(Pixabay photo)

(Pixabay photo)

French, Punjabi and Mandarin are most sought second-languages in Surrey schools: report

Surrey school district reports several themes identified in recent second-language program survey

A report released this month by the Surrey school district suggests that French, Punjabi and Mandarin are the most desired second-languages classes in the city’s elementary schools.

The district launched a study in the spring of 2017 to consult with parents of children currently in grades 2 to 4 to collect input on what second language they’d prefer their child learn in grades 5 to 8.

The Second Languages Working Group was created, made up of individuals from the Punjabi Language Education Association, Canadian Parents for French, as well as district staff, a Surrey school trustee and parents.

A survey was launched and in all, 8,442 parents completed it, including 926 online responses.

Students were also included, with 15,918 children being surveyed.

According to the district’s report, several themes emerged.

The district learned that Surrey has approximately 325 students learning Punjabi as a second language in grades 5 to 8, with 19,400 learning French in the same grades.

But, it seems interest in Punjabi language programs is declining at some schools with existing programs.

Spanish was the “additional language of choice” identified by many parents of students in grades 2 to 4, but the demand did not show up in concentrated numbers to warrant further analysis at any single school.

The district found that while the desire for a second language was common, it doesn’t manifest itself in significant numbers for a specific language at a specific school.

Parents were asked their reason for wanting a second language taught to their child, and the top reason (3,854) was to enhance career opportunities.

Next was to increase understanding of other cultures (3,121), to be able to communicate in a second language while travelling (3,024), to be able to communicate with friends and family who don’t speak English (2,660), and to be able to communicate in both official languages (2,581).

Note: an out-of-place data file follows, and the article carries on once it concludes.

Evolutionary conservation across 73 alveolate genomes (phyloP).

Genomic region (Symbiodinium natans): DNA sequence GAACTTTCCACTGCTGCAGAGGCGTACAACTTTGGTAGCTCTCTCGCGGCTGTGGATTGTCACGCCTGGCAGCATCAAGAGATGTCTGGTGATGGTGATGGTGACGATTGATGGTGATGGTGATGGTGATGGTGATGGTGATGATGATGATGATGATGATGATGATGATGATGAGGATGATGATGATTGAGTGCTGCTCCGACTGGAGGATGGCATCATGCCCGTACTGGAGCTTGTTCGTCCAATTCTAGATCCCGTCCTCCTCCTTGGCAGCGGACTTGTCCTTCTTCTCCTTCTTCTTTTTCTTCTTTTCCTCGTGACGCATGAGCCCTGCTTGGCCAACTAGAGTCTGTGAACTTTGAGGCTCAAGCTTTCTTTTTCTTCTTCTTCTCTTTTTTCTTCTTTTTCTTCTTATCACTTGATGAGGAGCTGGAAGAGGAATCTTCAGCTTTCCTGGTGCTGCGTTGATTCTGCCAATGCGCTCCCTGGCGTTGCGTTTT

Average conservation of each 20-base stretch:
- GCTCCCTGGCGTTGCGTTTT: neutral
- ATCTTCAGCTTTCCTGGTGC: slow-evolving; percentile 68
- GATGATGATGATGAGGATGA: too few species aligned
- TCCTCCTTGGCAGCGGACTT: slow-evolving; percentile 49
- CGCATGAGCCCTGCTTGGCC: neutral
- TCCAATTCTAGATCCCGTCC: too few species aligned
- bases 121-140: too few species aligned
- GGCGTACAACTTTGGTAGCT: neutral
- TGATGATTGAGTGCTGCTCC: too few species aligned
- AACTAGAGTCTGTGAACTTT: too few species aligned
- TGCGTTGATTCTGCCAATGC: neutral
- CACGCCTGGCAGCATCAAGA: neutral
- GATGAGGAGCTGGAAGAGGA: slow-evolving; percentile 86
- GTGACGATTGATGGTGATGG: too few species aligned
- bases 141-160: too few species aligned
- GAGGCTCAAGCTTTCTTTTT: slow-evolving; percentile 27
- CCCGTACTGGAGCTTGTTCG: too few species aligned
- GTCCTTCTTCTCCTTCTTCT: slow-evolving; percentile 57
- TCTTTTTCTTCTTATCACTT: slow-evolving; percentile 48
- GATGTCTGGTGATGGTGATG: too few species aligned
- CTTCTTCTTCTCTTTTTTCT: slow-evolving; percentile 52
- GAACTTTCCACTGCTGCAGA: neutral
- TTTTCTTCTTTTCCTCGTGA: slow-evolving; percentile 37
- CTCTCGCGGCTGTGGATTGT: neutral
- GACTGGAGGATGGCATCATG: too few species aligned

Other reasons included improving cognitive skills and brain functioning, to develop an appreciation of learning languages and to learn to read and write the family’s language.

The report notes that a number of respondents believed languages offered at a school should be reflective of the community it serves.

The report also noted the difficulty in finding qualified teachers for second language programs, and that the district continues to recruit and work with local universities to highlight the need.

Parents at Erma Stephenson and Fraser Wood elementary schools, which both have intensive french programs, indicated a desire to include the learning of Mandarin there.

“The high request for Mandarin in these schools warrants further analysis, however, based on the number of Grade 6 and 7 students in the school, adding a third language option into the schools would present numerous challenges,” the report notes.

Meantime, there was support for Late French Immersion and Intensive French programs, but the report notes this could be considered in the analysis of waitlists and demand for choice programs.

The report noted there were a few schools where a significant number of parents preferred a specific second language option that wasn’t currently offered: Punjabi at Chimney Hill and T.E. Scott, and Mandarin at Walnut Road and Chantrell Creek.

The report suggests a need to collect further information from parents of younger students in order to predict a program’s “sustainability.”

The Surrey Board of Education received the report during a meeting on Wednesday, Feb. 14.

District spokesman Doug Strachen said one of the district committees will be considering the report and coming back to the board with recommendations, likely in time for the next meeting.


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